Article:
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Saturday 9 December 2023 Dublin: 10°C
Election 2014

There was some pretty awkward canvassing at the Stephen's Green Luas stop this morning

Plenty of laughs and plenty of disinterested commuters.

IT’S 8AM AND if there’s one thing that people want to hear on their way into work on a Thursday morning it’s really loud samba drumming.

Fortunately on the last day of the election campaign, Labour was only too happy to oblige, organising these lads to pound the drums at the entrance to St Stephen’s Green:

Amid various cries of “it’s a bit early for this” there was a pretty happy atmosphere among the Labourites as they still hold out hope that they won’t be obliterated all over the country when voters go to the polls tomorrow.

And everyone was delighted when Tánaiste Eamon Gilmore danced down Stephen’s Green to the beat of the drum. Sort of:

Gilmore was in optimistic mood and expects Alan Shatter to do the “honourable thing”. He cautioned that he hadn’t spoken to the former minister but “despite our differences” he’s a “a very honourable man”.

Then the Tánaiste was off and we were left waiting for the Taoiseach.

In the meantime, a few yards up at the Luas stop itself, Fine Gael’s Dublin candidate Brian Hayes, or ‘Brian Whatshisface’ as he is known to his left-wing rivals, was standing with TD Eoghan Murphy waving at people as they departed from the Luas:

A short time later the Taoiseach arrived, and greeted the assembled “meeja” – as he referred to them – before heading up to greet Hayes, Murphy and councillor Kieran Binchy:

But even the arrival of the dear leader did little to pique the interest of busy commuters so there was more standing around waving at people passing by:

The politicians spent quite a bit of time crossing the Luas tracks back and forth, trying to catch commuters.

Canvassing can be awkward at the best of times but this was excruciating. The Taoiseach resorted to the fail-safe option employed by many a politician on a canvass like this: say what you see. So when students emerged from one tram and headed towards Grafton Street Enda pointed and said: “Ah, the students”.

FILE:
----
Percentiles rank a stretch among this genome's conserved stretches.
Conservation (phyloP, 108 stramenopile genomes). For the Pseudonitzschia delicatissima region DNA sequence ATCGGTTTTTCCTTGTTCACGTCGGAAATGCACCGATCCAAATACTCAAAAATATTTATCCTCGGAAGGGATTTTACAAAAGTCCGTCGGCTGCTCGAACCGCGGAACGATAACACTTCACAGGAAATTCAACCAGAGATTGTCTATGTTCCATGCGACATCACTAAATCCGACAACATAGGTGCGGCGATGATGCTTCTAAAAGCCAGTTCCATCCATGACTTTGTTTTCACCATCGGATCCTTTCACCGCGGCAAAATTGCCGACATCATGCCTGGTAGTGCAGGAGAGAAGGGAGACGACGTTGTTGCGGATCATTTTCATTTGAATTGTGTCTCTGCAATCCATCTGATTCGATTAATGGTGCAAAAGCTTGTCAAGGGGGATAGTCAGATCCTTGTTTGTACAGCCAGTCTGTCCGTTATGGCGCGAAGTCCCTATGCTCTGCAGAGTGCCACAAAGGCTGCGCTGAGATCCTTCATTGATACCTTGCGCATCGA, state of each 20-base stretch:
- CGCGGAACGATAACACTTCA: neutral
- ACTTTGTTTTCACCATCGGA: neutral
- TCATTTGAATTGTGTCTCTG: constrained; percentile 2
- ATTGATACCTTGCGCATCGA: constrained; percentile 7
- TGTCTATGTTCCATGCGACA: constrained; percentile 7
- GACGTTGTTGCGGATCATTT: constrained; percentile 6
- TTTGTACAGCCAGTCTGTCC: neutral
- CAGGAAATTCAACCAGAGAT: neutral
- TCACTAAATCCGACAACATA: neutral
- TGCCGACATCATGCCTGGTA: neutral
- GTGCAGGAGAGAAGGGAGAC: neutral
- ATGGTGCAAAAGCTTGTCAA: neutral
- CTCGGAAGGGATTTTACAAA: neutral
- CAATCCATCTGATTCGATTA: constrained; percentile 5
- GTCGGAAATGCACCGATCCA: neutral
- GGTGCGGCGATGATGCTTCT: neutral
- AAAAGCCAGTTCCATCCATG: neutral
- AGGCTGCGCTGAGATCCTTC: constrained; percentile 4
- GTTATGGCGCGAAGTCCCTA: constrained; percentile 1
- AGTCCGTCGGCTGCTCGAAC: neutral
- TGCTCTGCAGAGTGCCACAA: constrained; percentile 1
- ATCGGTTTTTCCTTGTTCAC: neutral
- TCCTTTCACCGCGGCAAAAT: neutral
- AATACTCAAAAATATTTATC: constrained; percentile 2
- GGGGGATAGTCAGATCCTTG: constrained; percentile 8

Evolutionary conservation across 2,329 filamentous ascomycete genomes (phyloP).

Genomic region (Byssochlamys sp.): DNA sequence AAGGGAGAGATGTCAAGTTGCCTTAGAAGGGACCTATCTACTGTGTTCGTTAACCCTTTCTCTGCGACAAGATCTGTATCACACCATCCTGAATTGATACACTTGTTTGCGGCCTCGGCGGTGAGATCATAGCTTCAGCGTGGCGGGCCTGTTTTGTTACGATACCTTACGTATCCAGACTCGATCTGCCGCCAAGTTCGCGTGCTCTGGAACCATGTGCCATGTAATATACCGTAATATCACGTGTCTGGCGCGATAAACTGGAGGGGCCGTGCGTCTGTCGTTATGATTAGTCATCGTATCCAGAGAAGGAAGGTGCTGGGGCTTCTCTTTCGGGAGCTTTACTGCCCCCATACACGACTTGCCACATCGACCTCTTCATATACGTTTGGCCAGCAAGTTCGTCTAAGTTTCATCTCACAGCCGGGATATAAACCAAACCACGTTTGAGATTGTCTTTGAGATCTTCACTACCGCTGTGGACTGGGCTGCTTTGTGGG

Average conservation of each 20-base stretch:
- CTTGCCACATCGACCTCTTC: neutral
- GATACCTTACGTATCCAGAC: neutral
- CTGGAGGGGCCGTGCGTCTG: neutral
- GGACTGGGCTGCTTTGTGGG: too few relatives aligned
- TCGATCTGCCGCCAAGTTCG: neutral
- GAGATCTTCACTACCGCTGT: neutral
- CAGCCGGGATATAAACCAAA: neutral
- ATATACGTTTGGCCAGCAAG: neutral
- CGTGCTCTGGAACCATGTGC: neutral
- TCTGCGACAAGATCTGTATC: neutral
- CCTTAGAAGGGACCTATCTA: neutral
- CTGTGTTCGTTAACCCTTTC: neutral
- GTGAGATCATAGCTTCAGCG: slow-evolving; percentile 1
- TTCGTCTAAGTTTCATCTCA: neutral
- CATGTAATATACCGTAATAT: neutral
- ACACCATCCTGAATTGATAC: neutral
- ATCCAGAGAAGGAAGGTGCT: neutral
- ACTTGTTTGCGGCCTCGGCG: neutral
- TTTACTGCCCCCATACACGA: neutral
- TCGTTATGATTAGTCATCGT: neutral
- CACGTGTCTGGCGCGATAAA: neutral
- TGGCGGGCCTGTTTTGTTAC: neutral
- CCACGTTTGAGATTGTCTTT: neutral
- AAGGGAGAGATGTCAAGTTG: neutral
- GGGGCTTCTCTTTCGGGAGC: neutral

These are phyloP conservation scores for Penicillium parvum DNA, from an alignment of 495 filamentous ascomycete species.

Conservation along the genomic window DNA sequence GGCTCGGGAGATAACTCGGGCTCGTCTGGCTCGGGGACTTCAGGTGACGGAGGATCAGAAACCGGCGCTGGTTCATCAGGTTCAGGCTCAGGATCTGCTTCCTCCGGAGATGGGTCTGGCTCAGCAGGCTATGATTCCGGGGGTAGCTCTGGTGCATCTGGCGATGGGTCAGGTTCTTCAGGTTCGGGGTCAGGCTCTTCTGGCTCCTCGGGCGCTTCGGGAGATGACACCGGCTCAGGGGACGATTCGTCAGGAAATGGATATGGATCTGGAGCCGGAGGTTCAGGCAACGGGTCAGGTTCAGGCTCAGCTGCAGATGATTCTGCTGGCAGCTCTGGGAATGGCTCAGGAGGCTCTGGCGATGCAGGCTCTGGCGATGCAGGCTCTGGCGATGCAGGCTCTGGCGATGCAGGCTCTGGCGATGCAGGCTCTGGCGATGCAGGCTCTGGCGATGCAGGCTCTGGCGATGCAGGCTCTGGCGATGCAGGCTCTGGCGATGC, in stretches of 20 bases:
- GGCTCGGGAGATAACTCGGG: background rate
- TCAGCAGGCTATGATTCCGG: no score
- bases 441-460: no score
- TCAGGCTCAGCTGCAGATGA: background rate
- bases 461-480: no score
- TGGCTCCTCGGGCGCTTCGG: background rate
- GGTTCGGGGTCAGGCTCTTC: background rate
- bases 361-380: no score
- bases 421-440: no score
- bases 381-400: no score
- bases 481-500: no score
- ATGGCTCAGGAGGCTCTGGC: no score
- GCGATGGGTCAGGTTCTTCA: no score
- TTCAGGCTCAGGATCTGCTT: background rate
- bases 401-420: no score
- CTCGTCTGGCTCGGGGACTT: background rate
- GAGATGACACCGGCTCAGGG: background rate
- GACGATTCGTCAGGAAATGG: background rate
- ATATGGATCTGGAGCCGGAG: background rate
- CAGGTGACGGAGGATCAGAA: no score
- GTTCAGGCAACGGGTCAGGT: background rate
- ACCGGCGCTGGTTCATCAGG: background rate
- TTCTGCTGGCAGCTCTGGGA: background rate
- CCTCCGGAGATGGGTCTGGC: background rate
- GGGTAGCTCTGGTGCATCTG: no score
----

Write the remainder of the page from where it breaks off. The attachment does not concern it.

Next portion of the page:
Eventually, he did manage to beckon one young gentleman over to say hello and have a chat, we didn’t quite catch the conversation but it concluded with a “good luck lads” from the Taoiseach:

Hugh O'Connell / YouTube

Luckily, the Taoiseach was saved from more awkwardness a short time later by spotting Labour MEP Emer Costello, who was canvassing across the road. “Come on,” he shouted and the Fine Gaelers headed across the road to greet Costello.

“I’m being swamped,” Emer laughed as the media bounded over and Kenny outlined the importance of the “one and two”. One for Hayes, two for Emer on your ballot paper tomorrow please and thank you. The Labour candidate said she hopes to be joining Hayes in Europe.

Then it was back over to the other side of the tracks for the arrival of the next tram or “train” as one in the possé referred to it, prompting the Taoiseach to burst into a Johnny Cash song: “I hear the train-a-comin’” to the amusement of everyone.

After a bit more waving and giving the thumbs up while most people walked past, Enda had a quick chinwag with Hayes before having a few words with the “meeja”.

Had he spoken to Alan Shatter? “When?” he asked innocently, before adding: “I speak to Alan Shatter all the time.”

He continued: “I spoke to him yesterday. I didn’t speak to him about this because he’ll do the right thing anyway I expect.”

After that he was off again, a busy day ahead after an awkward, but at times hilarious morning on Stephen’s Green.

‘My old stomping ground’: In Portobello, Labour looks to bridge the gap to Fianna Fáil

‘People are raging’: Bríd Smith is capitalising on voter anger

All or Election 2014 coverage right here > 

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